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The armed 28-year-old woman who fatally shot three students and three adults at a private Christian school in Nashville before she was shot and killed by police has been identified by the New York Post and NBC News as Audrey Hale, a Nashville resident.
Reporters for both publications cited unnamed sources. The police have not officially identified the suspect yet.
CNN previously reported that the shooter entered the Covenant School through a side door and was armed with at least two assault-style rifles and a handgun.
The assailant -- who police said was believed to be a former student at the school -- fired multiple shots as she advanced through the building.
Officers were on the scene within about 15 minutes of receiving the first emergency call around 10:00 am (1500 GMT), engaging the shooter who returned fire before she was shot dead, Aaron said.
School shootings are alarmingly common in the United States, where the proliferation of firearms has soared in recent years, though female shooters are extremely rare.
There was no initial indication of a motive for the Nashville attack.
President Joe Biden described the latest shooting as "sick" and said gun violence was tearing the nation's "soul," as he urged Congress to pass a ban on the assault weapons commonly used in mass shootings.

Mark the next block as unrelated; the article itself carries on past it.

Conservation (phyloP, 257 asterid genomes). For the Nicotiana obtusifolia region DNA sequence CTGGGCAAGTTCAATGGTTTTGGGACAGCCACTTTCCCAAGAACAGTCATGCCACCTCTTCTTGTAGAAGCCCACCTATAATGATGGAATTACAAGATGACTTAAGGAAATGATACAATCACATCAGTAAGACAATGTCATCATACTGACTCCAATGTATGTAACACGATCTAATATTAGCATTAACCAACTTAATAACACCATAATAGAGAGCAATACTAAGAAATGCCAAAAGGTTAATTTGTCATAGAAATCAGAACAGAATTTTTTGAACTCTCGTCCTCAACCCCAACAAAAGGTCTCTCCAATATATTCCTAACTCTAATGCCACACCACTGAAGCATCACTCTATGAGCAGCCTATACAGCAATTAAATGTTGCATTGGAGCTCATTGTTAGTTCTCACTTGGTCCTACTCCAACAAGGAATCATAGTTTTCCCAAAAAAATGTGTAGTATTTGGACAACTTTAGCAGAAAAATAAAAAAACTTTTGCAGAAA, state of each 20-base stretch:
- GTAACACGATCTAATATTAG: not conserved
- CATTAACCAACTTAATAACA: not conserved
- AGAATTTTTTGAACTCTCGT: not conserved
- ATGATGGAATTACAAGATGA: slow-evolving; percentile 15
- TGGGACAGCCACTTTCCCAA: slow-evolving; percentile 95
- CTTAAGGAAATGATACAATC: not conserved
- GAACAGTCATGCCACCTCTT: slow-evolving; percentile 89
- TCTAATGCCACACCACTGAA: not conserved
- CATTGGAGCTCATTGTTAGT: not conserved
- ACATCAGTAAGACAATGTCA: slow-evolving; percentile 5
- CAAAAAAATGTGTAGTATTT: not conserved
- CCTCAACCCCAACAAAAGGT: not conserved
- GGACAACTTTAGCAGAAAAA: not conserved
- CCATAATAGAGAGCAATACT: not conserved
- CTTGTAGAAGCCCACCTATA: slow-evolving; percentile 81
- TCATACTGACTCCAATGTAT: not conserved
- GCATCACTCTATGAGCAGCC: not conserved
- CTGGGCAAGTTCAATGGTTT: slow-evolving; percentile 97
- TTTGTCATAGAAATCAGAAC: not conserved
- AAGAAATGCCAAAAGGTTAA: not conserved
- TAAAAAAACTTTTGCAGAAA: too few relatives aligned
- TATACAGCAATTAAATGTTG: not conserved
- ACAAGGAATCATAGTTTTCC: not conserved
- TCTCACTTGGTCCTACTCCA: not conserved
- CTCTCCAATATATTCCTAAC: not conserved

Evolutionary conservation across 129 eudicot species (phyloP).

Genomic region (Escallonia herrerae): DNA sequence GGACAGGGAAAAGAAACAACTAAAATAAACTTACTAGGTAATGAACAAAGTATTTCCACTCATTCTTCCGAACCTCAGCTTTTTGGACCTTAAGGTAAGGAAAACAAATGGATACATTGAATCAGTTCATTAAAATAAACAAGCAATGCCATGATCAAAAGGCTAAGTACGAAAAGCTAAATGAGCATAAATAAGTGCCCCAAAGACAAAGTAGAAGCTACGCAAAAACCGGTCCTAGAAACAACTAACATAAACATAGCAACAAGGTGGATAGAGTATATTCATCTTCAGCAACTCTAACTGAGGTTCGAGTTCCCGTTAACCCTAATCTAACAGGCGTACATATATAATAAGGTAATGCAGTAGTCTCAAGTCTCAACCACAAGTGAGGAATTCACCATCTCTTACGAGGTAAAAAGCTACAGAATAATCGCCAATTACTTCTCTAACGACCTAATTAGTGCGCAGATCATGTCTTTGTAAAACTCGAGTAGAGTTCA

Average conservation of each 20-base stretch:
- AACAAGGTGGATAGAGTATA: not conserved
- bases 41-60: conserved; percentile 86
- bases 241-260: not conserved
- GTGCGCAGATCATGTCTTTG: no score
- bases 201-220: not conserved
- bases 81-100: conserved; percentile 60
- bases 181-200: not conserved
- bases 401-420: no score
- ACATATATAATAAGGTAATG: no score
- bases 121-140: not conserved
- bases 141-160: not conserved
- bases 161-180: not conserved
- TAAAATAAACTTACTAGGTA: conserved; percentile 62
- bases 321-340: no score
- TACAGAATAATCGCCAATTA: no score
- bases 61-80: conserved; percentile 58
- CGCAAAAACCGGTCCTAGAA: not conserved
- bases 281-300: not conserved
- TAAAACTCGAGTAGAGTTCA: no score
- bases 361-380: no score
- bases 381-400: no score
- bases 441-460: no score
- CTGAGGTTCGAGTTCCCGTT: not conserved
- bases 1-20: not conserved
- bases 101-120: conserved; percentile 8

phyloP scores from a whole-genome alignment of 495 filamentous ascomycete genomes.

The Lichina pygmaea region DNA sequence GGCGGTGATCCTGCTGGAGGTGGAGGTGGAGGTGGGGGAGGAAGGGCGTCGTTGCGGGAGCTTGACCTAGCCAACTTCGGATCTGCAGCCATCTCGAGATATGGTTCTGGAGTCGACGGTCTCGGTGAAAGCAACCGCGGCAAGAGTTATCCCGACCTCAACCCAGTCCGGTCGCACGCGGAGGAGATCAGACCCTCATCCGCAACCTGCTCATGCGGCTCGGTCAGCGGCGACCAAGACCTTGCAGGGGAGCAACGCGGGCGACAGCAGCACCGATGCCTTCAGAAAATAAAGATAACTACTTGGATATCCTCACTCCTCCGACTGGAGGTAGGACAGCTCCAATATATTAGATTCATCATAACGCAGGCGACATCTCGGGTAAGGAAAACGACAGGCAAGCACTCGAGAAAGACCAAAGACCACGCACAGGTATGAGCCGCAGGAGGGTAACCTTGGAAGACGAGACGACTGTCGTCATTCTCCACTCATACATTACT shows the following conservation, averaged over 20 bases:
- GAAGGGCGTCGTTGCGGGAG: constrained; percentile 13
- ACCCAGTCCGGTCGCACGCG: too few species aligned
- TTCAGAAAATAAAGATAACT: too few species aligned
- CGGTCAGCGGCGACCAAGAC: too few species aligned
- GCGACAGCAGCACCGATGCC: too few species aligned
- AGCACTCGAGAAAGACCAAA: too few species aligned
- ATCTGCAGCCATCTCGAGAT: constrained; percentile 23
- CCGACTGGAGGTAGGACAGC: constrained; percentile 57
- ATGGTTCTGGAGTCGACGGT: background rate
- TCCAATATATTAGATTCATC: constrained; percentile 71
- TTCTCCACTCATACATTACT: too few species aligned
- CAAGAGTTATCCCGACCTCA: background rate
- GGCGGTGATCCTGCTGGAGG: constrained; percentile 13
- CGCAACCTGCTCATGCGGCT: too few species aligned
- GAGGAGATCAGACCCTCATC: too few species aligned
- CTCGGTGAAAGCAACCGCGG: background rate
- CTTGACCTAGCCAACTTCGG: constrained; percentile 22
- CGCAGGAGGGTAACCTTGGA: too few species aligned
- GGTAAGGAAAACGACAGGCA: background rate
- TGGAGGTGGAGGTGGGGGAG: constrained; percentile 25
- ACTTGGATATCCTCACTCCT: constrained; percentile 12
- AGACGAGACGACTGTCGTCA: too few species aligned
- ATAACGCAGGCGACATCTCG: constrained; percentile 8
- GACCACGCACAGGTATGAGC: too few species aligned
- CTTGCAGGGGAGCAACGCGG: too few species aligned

"It's ripping our communities apart, ripping the soul of this nation, ripping at the very soul of the nation," he said.
Police spokesman Aaron said officials were still working to identify the three students and three adults killed in the attack, as well as the shooter.
He said there were no other injuries.
"All of the remaining students were able to be escorted out of the building with faculty and staff," Kendra Loney of the Nashville fire department said.
"But we are sure that they heard the chaos that was surrounding this, so we do have mental health specialists and professionals that are at that reunification site for both the students and the families."
The Covenant School is a private Presbyterian institution with a little more than 200 students in preschool to roughly age 12. The adult victims were among 40 to 50 staff at the school.
At the White House, Press Secretary Karine Jean-Pierre asked what Republicans were waiting for to "step up and act to pass the assault weapons ban."
Biden's calls for Congress to reinstate the national ban on assault rifles, which existed from 1994 to 2004, has run up against opposition from Republicans, who are staunch defenders of the constitutional right to bear arms and have had a narrow majority in the House of Representatives since January.
The legislation deadlock in Washington has come despite public uproar over high-profile massacres such as the one at Sandy Hook elementary school in Connecticut in 2012, when 26 people, including 20 children were killed.
Last year, a shooter in Uvalde, Texas, killed 19 students and two teachers.
Between those two tragedies, the shooting of 14 students and three staff members in Parkland, Florida in 2018 fueled a nationwide movement, led by young people, to demand stricter gun controls.